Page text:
O.J. Simpson was Never who we Thought

Cnn: “So now that he is dead, what is there to do with the perpetually troubling, infuriating American conundrum that was Orenthal James Simpson?”
Source: Microsoft Images
Source: Microsoft Images

I assume that we’ll proceed as we have throughout his public career, which ended on Thursday with his family announcing his death at the age of 76 from prostate cancer. We’ll keep inventing stories about O.J. Simpson based on our views and assumptions. 

After all, what else can be done with an empty, blank space? In the end, O.J. Simpson was just that empty, a hole into which people could project their emotions rather than confronting the mystery surrounding what he was.

To put it simply, these views experienced a significant shift over the years as his popularity gave way to fame, going from being one of the most adored and divisive personalities to one of the most hated.

Since Simpson received his initial handoff as a running back for the University of Southern California more than fifty years ago, that is what we have been doing with him. 

That was back in the late 1960s when he could go through and around opponents for seemingly incredible yardage gains, quieting the breathing of over 70,000 fans at the L.A. Coliseum and millions more watching on television. During those years, he was only an artist creating complex designs on sod, primarily depending on his enhanced intuition.

Remember that during this period, the most remarkable Black athletes of that time included numerous individuals who did not shy away from controversy, including Bill Russell, Muhammad Ali, and Jim Brown. When compared to other college students who were determined to take on the Establishment at the same time, Simpson seemed to have little to no interest in doing so. Apart from being a powerful player on the field, he exuded charisma and was affable off it. 

He had little interest in politics, civil rights, or Black nationalism. He was once famously quoted as declaring, “I’m not Black.” “My name is O.J.”

Simpson would bring this ordinary but bright charm into the marketplace once he turned pro by moving with a combination of power and flexibility when carrying a football. He might be able to provide soft beverages, convertible vehicles, cowboy boots, aluminum siding, and even reverse mortgages.

Perhaps his most successful product was O.J. Simpson himself; he was a sought-after casting choice for films and television series, not because of his acting prowess but rather, because of his notoriety as the first professional running back to carry the ball over 2,000 yards in a single season. 

For millions of Americans and many more across the world, O.J. was enough to project their hopes and goals, even without titles or rings.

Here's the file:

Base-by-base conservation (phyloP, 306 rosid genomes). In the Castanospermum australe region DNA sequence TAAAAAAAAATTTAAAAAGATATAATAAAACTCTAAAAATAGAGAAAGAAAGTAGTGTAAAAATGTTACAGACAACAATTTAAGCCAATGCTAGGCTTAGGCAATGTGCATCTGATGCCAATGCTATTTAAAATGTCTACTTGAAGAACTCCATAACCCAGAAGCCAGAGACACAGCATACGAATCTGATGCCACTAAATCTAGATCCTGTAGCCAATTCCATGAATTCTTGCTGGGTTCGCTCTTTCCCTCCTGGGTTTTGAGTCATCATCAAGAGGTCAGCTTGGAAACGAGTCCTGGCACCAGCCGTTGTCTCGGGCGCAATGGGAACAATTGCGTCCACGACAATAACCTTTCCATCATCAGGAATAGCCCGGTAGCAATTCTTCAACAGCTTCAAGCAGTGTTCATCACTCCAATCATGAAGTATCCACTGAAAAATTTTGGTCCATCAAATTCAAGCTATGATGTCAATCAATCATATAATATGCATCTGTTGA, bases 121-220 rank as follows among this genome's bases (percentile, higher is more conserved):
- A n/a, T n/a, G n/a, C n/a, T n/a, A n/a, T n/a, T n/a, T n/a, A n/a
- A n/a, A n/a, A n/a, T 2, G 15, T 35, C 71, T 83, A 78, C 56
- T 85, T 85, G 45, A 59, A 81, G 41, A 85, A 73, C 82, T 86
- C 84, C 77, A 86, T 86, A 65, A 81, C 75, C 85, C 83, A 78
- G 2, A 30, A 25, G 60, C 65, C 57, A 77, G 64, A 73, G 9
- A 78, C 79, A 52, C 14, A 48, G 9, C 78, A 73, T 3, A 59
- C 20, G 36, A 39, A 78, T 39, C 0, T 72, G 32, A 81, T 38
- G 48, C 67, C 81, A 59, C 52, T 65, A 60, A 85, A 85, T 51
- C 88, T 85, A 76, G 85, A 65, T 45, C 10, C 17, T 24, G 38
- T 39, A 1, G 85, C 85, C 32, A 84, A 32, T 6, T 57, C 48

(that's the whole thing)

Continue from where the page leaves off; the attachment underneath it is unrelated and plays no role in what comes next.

But honestly, who was he? Was he the joyful young man from San Francisco’s streets who won the jackpot of fame and glory? Or was he a crafty con man who was always able to make himself feel at ease in any social setting, including corporate boardrooms and the highest echelons of show business? Perhaps both?

I’m assuming that with O.J., we have a functioning definition of the ultimate entitlement, which is the power to be anyone you want to be and have everyone accept you for it.

After that, in June 1994, Simpson’s ex-wife Nicole Brown Simpson, and her friend Ronald Goldman were brutally murdered. This was followed by a series of bizarre events that, looking back, still seem surreal, starting with the Night of the White Bronco and ending with the Trial of the Century, which had many unexpected turns and twists before the almost universally shocking not-guilty verdict.

It feels likely that such a profound event would sharpen focus and maybe fill in many of the blanks in a person’s past. That is not right.

Millions of onlookers projected their anxieties, resentment, and fears onto an extra, wider blank canvas that was created by the Goldman-Brown shootings and its lethargic aftermath.

 Since the night of the deaths, many people, including Simpson himself, have expressed a wish to know the truth about the killings. That fact has not yet been provenRatherwhat we witness are people’s opinions projected onto a range of subjects, not only O.J.

The People v. O.J. Simpson case included racism, class privilege, domestic violence, and the whims of injustice. All of these themes were interwoven into the narrative.

 One may contend that the Black jurors who rendered the verdict in Simpson’s case were projecting their long-standing grievances on Detective Mark Fuhrman, a crucial witness in the case, and the Los Angeles Police Department in general.

It could also be argued that the White people who had publicly welcomed Simpson into their living rooms as a friendly, glamorous, well-known Black person expressed their outrage and betrayal over the verdict to support their shallow stereotypes of Black people in general. All these problems are unimportant, or at least don’t seem to be as important as they formerly were.

Whether Simpson was guilty or innocent doesn’t seem to matter now that he’s dead. It also doesn’t matter that he had to deal with difficulties thereafter related to the 1997 legal settlement, which required him to provide the relatives of the deceased more than $33 million in damages. 

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